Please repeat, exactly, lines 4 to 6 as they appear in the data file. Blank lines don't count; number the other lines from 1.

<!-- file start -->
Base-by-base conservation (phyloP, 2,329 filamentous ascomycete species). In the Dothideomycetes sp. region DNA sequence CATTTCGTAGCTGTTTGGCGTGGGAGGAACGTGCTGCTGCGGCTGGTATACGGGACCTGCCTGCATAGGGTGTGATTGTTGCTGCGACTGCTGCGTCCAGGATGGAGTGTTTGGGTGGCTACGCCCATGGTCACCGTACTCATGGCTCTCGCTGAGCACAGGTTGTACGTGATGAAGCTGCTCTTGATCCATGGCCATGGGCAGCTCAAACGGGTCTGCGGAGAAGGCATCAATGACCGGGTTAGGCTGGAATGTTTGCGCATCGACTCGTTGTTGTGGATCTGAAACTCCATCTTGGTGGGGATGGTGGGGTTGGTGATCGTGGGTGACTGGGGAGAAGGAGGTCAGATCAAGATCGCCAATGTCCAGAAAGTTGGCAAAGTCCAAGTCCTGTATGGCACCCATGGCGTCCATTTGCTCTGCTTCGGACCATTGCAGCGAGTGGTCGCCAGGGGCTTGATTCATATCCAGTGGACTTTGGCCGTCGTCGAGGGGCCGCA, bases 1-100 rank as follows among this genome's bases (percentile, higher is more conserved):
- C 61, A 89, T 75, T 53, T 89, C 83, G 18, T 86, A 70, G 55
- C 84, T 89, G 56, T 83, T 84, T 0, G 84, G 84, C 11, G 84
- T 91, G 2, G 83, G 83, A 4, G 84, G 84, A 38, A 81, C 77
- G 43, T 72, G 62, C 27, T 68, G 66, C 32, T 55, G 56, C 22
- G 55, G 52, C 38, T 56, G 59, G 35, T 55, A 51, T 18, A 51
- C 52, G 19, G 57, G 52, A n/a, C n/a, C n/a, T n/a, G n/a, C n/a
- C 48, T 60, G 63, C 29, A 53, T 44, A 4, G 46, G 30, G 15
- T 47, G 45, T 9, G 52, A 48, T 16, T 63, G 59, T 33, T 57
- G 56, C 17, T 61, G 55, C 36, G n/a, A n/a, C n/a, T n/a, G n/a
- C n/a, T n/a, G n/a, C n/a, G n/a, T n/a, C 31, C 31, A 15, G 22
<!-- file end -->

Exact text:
- T 91, G 2, G 83, G 83, A 4, G 84, G 84, A 38, A 81, C 77
- G 43, T 72, G 62, C 27, T 68, G 66, C 32, T 55, G 56, C 22
- G 55, G 52, C 38, T 56, G 59, G 35, T 55, A 51, T 18, A 51